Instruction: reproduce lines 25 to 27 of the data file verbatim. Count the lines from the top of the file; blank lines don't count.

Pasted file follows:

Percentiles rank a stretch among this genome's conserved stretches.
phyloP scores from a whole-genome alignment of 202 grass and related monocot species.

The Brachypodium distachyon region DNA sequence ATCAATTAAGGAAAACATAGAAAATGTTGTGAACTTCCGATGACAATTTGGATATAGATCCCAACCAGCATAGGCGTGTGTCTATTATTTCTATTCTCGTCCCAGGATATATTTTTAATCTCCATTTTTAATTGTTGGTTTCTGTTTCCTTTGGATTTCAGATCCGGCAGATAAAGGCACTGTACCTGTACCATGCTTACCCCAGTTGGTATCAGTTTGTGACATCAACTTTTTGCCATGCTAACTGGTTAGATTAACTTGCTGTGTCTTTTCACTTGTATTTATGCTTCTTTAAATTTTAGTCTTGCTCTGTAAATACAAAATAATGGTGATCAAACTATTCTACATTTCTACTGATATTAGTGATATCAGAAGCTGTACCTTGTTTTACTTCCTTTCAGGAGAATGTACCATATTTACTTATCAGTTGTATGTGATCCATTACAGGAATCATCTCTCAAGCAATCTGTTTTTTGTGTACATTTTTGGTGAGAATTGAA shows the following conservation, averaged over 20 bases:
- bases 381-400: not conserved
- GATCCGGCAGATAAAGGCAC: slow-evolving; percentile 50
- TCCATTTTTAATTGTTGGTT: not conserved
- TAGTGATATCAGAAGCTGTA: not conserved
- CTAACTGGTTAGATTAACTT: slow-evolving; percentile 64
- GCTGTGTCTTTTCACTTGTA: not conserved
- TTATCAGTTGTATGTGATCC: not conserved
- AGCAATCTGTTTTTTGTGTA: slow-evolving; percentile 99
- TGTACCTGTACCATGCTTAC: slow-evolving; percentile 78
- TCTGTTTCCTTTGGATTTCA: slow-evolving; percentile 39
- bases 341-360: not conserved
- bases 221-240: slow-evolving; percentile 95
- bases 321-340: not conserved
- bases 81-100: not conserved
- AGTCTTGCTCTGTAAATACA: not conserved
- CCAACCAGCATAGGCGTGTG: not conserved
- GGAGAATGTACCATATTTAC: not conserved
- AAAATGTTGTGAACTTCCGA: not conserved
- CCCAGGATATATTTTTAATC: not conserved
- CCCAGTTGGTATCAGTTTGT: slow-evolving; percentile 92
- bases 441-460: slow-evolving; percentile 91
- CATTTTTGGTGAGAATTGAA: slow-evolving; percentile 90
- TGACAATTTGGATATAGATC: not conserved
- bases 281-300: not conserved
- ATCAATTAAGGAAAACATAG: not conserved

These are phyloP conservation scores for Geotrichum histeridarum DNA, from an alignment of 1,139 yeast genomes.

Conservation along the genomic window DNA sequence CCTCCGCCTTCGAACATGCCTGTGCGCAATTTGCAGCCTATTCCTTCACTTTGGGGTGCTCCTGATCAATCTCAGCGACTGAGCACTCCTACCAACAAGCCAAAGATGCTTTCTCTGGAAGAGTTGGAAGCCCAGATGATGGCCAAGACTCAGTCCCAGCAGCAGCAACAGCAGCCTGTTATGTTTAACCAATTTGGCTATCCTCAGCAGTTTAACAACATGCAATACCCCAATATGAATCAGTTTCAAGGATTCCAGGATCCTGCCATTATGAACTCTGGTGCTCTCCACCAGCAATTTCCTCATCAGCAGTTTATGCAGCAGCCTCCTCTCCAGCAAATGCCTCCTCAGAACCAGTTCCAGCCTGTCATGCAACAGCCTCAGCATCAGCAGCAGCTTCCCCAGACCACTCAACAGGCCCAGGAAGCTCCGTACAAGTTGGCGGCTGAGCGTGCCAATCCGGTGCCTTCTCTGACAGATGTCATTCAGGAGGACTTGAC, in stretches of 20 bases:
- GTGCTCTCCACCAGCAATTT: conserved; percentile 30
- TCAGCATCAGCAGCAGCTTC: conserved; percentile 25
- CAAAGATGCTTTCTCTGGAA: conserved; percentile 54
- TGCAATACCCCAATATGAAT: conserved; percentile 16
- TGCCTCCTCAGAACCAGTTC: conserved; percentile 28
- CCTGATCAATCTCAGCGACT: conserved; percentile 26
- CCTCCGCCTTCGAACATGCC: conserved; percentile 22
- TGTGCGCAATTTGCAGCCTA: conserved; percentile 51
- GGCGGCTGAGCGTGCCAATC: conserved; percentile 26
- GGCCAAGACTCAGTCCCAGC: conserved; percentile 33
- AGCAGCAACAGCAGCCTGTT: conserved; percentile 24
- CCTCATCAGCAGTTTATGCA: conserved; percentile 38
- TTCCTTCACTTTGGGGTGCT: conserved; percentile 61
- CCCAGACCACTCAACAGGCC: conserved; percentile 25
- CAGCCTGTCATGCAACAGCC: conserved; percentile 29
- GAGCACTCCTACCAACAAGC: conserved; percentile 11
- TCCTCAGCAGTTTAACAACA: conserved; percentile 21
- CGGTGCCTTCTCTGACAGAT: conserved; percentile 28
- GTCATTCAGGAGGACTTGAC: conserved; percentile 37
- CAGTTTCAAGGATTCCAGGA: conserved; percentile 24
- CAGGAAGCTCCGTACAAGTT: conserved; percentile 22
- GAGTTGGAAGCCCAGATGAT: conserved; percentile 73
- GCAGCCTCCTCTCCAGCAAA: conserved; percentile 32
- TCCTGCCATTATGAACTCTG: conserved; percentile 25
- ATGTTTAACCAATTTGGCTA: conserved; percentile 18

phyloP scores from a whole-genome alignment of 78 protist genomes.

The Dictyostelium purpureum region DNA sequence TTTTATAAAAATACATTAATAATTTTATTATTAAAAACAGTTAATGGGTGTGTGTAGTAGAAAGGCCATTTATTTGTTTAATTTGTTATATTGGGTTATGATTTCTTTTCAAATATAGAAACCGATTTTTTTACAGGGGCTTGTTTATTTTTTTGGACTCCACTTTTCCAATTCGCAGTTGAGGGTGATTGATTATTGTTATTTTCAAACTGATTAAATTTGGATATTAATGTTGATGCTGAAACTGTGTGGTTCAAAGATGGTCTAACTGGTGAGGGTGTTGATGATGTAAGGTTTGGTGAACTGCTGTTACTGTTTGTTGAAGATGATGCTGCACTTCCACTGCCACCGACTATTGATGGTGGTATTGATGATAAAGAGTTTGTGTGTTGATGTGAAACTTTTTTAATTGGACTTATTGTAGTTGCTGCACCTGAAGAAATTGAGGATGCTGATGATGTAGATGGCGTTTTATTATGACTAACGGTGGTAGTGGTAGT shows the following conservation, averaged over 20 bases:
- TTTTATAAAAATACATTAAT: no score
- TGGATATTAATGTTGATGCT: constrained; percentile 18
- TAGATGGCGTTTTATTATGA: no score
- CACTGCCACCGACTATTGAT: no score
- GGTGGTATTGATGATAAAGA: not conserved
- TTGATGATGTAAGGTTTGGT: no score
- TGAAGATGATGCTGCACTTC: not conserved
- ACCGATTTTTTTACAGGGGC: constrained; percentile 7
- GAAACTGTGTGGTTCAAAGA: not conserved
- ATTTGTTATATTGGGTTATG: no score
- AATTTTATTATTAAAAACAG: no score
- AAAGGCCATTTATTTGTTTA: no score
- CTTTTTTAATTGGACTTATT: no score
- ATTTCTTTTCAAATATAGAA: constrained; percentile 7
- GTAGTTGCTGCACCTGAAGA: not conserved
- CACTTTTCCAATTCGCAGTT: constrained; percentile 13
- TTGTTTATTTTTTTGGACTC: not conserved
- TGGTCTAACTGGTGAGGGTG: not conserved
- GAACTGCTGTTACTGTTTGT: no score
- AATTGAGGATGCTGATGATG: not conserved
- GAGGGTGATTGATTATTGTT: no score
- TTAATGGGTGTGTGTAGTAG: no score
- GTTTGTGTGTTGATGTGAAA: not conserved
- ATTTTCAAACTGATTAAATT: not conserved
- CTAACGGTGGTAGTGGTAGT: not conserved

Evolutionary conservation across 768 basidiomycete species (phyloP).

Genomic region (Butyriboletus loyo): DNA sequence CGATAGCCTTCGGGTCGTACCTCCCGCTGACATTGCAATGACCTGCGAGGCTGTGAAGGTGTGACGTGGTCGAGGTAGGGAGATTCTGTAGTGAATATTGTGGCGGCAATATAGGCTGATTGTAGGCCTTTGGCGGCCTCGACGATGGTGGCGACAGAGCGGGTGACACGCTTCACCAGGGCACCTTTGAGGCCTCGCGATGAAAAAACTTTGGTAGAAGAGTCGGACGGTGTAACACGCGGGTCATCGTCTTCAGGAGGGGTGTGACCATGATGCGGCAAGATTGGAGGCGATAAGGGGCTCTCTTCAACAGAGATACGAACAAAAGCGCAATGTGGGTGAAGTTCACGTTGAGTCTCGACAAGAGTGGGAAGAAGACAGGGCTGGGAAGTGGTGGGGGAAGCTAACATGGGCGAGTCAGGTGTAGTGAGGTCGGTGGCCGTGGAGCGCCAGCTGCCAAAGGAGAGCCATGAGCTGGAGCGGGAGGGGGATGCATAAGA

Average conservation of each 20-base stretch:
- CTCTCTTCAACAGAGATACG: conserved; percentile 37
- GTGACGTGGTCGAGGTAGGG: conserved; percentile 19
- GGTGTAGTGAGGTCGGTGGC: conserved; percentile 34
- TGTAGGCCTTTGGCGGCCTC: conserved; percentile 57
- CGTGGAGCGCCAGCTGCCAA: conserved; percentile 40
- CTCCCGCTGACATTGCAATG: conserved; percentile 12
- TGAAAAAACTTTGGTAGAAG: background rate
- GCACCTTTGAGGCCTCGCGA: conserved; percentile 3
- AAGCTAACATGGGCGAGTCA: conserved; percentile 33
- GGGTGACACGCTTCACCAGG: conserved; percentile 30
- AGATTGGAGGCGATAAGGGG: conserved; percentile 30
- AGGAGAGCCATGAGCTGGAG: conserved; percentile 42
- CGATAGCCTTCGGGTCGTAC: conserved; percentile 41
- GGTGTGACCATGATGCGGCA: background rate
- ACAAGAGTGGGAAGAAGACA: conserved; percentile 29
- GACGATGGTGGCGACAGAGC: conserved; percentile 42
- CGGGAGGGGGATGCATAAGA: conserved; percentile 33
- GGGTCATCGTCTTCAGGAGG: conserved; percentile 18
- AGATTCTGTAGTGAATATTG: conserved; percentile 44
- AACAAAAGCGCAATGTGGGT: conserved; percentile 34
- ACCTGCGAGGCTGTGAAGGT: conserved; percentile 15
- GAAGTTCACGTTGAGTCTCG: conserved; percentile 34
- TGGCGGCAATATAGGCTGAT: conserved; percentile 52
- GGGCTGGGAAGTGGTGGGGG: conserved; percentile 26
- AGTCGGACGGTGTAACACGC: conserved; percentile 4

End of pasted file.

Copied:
- CATTTTTGGTGAGAATTGAA: slow-evolving; percentile 90
- TGACAATTTGGATATAGATC: not conserved
- bases 281-300: not conserved